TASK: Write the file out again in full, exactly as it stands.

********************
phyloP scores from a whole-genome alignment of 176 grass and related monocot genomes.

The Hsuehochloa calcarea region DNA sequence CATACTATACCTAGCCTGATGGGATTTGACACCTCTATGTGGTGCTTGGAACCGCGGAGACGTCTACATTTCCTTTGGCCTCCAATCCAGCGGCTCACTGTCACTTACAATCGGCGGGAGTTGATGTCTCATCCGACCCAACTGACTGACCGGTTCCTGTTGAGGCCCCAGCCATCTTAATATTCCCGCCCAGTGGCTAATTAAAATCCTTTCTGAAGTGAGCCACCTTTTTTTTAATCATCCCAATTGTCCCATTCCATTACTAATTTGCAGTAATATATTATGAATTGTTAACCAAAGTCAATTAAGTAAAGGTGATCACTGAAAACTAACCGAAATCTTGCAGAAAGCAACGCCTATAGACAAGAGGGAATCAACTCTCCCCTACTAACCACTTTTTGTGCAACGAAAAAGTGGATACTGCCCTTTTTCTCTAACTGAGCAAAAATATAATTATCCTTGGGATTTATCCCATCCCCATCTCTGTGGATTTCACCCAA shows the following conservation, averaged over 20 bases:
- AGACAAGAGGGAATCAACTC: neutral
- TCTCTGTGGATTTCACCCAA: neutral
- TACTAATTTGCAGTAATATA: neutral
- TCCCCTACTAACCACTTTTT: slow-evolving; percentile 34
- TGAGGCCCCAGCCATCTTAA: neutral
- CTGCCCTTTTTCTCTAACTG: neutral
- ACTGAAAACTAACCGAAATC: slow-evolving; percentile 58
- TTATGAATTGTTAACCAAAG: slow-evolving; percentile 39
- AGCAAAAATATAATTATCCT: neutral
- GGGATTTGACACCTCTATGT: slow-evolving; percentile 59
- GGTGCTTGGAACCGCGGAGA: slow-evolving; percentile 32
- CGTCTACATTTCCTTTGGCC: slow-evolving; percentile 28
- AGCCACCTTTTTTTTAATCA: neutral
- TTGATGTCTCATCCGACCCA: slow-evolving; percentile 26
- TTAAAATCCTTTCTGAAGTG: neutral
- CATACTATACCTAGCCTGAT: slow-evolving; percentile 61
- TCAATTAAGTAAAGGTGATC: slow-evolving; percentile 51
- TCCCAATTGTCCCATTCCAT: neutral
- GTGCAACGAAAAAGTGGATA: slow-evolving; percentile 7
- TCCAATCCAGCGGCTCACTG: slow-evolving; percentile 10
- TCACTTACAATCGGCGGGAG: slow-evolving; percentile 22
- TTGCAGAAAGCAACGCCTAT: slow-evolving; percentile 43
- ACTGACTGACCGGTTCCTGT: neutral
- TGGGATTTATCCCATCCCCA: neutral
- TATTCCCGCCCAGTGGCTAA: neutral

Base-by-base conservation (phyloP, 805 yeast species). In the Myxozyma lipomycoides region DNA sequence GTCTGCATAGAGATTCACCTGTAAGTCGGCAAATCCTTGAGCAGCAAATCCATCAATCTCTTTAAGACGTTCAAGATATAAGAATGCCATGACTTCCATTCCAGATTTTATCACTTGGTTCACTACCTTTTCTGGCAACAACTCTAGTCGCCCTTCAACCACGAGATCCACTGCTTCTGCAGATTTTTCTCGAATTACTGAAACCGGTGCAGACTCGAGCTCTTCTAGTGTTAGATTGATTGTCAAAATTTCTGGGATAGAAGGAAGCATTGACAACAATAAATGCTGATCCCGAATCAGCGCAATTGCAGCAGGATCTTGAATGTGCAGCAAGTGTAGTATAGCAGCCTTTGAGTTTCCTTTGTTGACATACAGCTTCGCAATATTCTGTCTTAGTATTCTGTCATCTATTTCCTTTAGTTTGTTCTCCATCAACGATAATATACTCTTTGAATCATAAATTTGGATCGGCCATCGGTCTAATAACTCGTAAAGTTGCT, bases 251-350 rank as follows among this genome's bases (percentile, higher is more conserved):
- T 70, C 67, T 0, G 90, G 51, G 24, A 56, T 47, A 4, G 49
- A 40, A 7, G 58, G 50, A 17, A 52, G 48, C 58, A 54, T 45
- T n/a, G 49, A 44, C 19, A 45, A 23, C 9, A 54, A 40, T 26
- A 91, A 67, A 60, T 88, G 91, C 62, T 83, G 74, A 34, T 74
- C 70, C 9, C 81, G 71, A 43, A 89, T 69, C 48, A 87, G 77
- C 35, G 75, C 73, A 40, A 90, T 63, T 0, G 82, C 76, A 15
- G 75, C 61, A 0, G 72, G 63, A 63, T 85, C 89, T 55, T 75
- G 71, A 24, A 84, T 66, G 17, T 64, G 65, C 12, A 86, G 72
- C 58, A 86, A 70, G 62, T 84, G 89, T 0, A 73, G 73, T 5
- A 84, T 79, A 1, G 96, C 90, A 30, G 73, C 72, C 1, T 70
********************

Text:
phyloP scores from a whole-genome alignment of 176 grass and related monocot genomes.

The Hsuehochloa calcarea region DNA sequence CATACTATACCTAGCCTGATGGGATTTGACACCTCTATGTGGTGCTTGGAACCGCGGAGACGTCTACATTTCCTTTGGCCTCCAATCCAGCGGCTCACTGTCACTTACAATCGGCGGGAGTTGATGTCTCATCCGACCCAACTGACTGACCGGTTCCTGTTGAGGCCCCAGCCATCTTAATATTCCCGCCCAGTGGCTAATTAAAATCCTTTCTGAAGTGAGCCACCTTTTTTTTAATCATCCCAATTGTCCCATTCCATTACTAATTTGCAGTAATATATTATGAATTGTTAACCAAAGTCAATTAAGTAAAGGTGATCACTGAAAACTAACCGAAATCTTGCAGAAAGCAACGCCTATAGACAAGAGGGAATCAACTCTCCCCTACTAACCACTTTTTGTGCAACGAAAAAGTGGATACTGCCCTTTTTCTCTAACTGAGCAAAAATATAATTATCCTTGGGATTTATCCCATCCCCATCTCTGTGGATTTCACCCAA shows the following conservation, averaged over 20 bases:
- AGACAAGAGGGAATCAACTC: neutral
- TCTCTGTGGATTTCACCCAA: neutral
- TACTAATTTGCAGTAATATA: neutral
- TCCCCTACTAACCACTTTTT: slow-evolving; percentile 34
- TGAGGCCCCAGCCATCTTAA: neutral
- CTGCCCTTTTTCTCTAACTG: neutral
- ACTGAAAACTAACCGAAATC: slow-evolving; percentile 58
- TTATGAATTGTTAACCAAAG: slow-evolving; percentile 39
- AGCAAAAATATAATTATCCT: neutral
- GGGATTTGACACCTCTATGT: slow-evolving; percentile 59
- GGTGCTTGGAACCGCGGAGA: slow-evolving; percentile 32
- CGTCTACATTTCCTTTGGCC: slow-evolving; percentile 28
- AGCCACCTTTTTTTTAATCA: neutral
- TTGATGTCTCATCCGACCCA: slow-evolving; percentile 26
- TTAAAATCCTTTCTGAAGTG: neutral
- CATACTATACCTAGCCTGAT: slow-evolving; percentile 61
- TCAATTAAGTAAAGGTGATC: slow-evolving; percentile 51
- TCCCAATTGTCCCATTCCAT: neutral
- GTGCAACGAAAAAGTGGATA: slow-evolving; percentile 7
- TCCAATCCAGCGGCTCACTG: slow-evolving; percentile 10
- TCACTTACAATCGGCGGGAG: slow-evolving; percentile 22
- TTGCAGAAAGCAACGCCTAT: slow-evolving; percentile 43
- ACTGACTGACCGGTTCCTGT: neutral
- TGGGATTTATCCCATCCCCA: neutral
- TATTCCCGCCCAGTGGCTAA: neutral

Base-by-base conservation (phyloP, 805 yeast species). In the Myxozyma lipomycoides region DNA sequence GTCTGCATAGAGATTCACCTGTAAGTCGGCAAATCCTTGAGCAGCAAATCCATCAATCTCTTTAAGACGTTCAAGATATAAGAATGCCATGACTTCCATTCCAGATTTTATCACTTGGTTCACTACCTTTTCTGGCAACAACTCTAGTCGCCCTTCAACCACGAGATCCACTGCTTCTGCAGATTTTTCTCGAATTACTGAAACCGGTGCAGACTCGAGCTCTTCTAGTGTTAGATTGATTGTCAAAATTTCTGGGATAGAAGGAAGCATTGACAACAATAAATGCTGATCCCGAATCAGCGCAATTGCAGCAGGATCTTGAATGTGCAGCAAGTGTAGTATAGCAGCCTTTGAGTTTCCTTTGTTGACATACAGCTTCGCAATATTCTGTCTTAGTATTCTGTCATCTATTTCCTTTAGTTTGTTCTCCATCAACGATAATATACTCTTTGAATCATAAATTTGGATCGGCCATCGGTCTAATAACTCGTAAAGTTGCT, bases 251-350 rank as follows among this genome's bases (percentile, higher is more conserved):
- T 70, C 67, T 0, G 90, G 51, G 24, A 56, T 47, A 4, G 49
- A 40, A 7, G 58, G 50, A 17, A 52, G 48, C 58, A 54, T 45
- T n/a, G 49, A 44, C 19, A 45, A 23, C 9, A 54, A 40, T 26
- A 91, A 67, A 60, T 88, G 91, C 62, T 83, G 74, A 34, T 74
- C 70, C 9, C 81, G 71, A 43, A 89, T 69, C 48, A 87, G 77
- C 35, G 75, C 73, A 40, A 90, T 63, T 0, G 82, C 76, A 15
- G 75, C 61, A 0, G 72, G 63, A 63, T 85, C 89, T 55, T 75
- G 71, A 24, A 84, T 66, G 17, T 64, G 65, C 12, A 86, G 72
- C 58, A 86, A 70, G 62, T 84, G 89, T 0, A 73, G 73, T 5
- A 84, T 79, A 1, G 96, C 90, A 30, G 73, C 72, C 1, T 70